Los Trabajadores Cantan
by James Iredell

    Through rows of un-picked strawberries,
    thick, cracked trunks of coast oaks,
    even under the lush of over-grown vine and blackberry needles,
    their songs sound sad and moaning--
    like a tired cow
    baying off the ranch-hand's careful eye
    standing over her newborn calf.

    Peer through the waist-high weeds
    gone tanned golden by the summer sun,
    and see the scarved heads of women,
    baseball or cowboy capped heads of men
    all singing out of tune, out of sync--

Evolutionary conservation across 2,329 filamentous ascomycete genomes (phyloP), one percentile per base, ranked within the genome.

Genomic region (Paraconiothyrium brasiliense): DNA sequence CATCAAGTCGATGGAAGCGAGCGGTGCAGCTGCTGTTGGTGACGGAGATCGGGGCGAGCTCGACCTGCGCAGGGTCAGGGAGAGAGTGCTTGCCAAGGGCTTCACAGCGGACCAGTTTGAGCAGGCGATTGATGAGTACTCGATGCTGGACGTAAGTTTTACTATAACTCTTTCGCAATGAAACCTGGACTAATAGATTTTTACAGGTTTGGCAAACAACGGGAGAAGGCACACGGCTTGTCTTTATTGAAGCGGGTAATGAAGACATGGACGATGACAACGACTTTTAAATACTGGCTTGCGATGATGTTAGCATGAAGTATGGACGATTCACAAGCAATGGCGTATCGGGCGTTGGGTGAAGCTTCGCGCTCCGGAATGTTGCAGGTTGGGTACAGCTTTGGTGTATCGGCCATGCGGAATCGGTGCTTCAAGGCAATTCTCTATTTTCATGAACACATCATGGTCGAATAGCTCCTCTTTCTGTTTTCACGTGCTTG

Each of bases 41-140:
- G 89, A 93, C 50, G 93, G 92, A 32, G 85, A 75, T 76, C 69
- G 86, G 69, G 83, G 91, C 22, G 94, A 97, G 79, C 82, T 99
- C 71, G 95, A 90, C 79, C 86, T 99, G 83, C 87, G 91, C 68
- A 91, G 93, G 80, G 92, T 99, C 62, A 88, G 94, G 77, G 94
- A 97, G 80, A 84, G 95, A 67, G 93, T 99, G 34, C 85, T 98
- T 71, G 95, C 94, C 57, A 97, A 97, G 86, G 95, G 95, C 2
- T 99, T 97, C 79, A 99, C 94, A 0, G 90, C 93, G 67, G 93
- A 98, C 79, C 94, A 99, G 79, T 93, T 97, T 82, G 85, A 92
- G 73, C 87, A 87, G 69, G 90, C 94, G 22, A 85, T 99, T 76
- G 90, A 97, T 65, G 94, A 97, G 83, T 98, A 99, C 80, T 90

see the smiles.

    Children in pickup trucks,
    hands placing strawberries in crates
    slung across backs;
    hands stained red from bursting berries,
    juice running down their fingers;
    hands caressing wind-worn young faces,
    knees brown with mud and blood-red
    from berries that have already fallen dead
    into the furrows between
    the rows and rows
    of green and red.

    Hear their song,
    it sounds almost as beautiful
    from this distance.






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